“That craving, once it begins, is almost impossible to reverse... It's like Bruce Banner as he's turning into the Incredible Hulk. Once his muscles begin to strain against his clothes and his skin goes green, he has no choice but to let the monster spring from him and unleash its inevitable damage.”
"Whatever you know about addictions, NINETY DAYS will broaden your knowledge and understanding. There are no excuses or minimizing of the problems; Clegg opens himself up as is necessary for long-term recovery."
This is one of the many insights into the disease of addiction that Bill Clegg reveals to his readers as he describes the arduous journey he took to achieve his first 90 days of sobriety. Anyone not familiar with the phenomenon of substance abuse and its ramifications would find it difficult to understand how a person who has literally lost everything of value could even think of using again. In NINETY DAYS, Clegg candidly shares how and why such a relapse occurs, often more than once, even when the decision to remain sober has been made.
After more than three months in rehab, Clegg returns to New York where he plans to live in his brother’s office during non-business hours. The rest of his time will be spent going to Twelve-Step meetings, working with the tools for living that he had been given in treatment, and trying to figure out how to salvage something from the wreckage that had become his life. He quickly learns that those folks he meets in the program, those "counting days," are sincerely eager to help newcomers, and he soon finds himself among sober friends. This is a new experience, the first among many to follow.
Despite acquiring a sponsor, a mentor who will help guide him on his journey, and despite some close friends he makes, the temptation to use is always lurking in the background. Jack, his sponsor, warns him to stay away from people, places and things that might trigger a relapse. These include areas of the city where he used to meet his dealers, streets that led to certain bars, boredom that would allow his mind to meander to those places, and the times of using that he remembers fondly.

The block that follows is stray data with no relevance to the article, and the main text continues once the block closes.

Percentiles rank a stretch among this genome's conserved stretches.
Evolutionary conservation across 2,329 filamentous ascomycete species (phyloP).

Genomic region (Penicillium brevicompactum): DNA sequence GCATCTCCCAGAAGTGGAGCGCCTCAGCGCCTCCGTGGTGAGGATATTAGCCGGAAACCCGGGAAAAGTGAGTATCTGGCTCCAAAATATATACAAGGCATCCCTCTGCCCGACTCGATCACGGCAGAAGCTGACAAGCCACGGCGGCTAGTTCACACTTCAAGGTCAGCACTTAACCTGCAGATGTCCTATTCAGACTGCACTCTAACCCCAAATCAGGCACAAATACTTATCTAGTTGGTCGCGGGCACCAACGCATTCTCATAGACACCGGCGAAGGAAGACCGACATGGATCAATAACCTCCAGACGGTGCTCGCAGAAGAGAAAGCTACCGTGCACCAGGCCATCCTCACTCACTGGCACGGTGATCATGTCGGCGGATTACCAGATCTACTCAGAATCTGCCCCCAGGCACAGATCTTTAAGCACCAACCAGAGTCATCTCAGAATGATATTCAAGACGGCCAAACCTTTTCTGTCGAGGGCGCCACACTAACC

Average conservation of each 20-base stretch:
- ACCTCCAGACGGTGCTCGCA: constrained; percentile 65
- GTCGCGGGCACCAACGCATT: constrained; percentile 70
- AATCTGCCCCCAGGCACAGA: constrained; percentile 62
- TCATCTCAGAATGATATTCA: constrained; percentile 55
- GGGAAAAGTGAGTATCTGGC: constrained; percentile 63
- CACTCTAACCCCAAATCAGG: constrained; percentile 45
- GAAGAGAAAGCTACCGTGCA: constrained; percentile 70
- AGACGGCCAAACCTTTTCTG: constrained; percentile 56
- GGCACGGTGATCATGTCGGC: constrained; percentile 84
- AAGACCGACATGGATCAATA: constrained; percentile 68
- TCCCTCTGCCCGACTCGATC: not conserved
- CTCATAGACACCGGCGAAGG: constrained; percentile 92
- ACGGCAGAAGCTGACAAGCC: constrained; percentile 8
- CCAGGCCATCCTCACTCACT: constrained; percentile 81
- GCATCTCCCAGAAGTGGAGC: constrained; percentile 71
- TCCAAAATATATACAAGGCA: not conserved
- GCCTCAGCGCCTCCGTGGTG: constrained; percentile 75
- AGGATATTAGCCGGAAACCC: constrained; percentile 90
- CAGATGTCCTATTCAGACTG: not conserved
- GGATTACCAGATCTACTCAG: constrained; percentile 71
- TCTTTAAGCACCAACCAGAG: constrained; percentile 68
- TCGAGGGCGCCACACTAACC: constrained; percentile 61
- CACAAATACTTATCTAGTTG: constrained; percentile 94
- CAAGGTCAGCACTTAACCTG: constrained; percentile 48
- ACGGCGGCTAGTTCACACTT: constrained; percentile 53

Clegg's first relapse occurs when he is only 16 days away from his goal of 90. Anyone who is in recovery will have no problem understanding how an addict makes stupid choices. Those who have never been in recovery will either develop some sympathy or just want to slap the addict silly. In either case, the relapse occurs, followed by more problems and debts being added to the already impossibly high mountain. Then it’s back to meetings, feeling like a fool joining the newbies, and once again accepting a 24-hour chip.
Clegg develops his own character as he recounts the stories of others in his new circle of friends, those who have been successful at achieving sobriety and those who, like him, are caught up in the cycle of relapse and recovery. He learns to be more honest with himself and his motives, and finds that things actually do work out better when faced rather than avoided or covered up. Still, he cannot shake a common feeling among those in recovery: that of being an outsider, an alien among people who belong and who know what to do and how to behave appropriately. "I look around from sober face to sober face and wonder again how these people found their way. How will I?"
Whatever you know about addictions, NINETY DAYS will broaden your knowledge and understanding. There are no excuses or minimizing of the problems; Clegg opens himself up as is necessary for long-term recovery. There is only one caveat regarding this book. I would probably not recommend it to anyone in early recovery because those very triggers that caused Clegg to relapse several times may tend to affect them as well.
Reviewed by Maggie Harding on May 4, 2012
Ninety Days: A Memoir of Recovery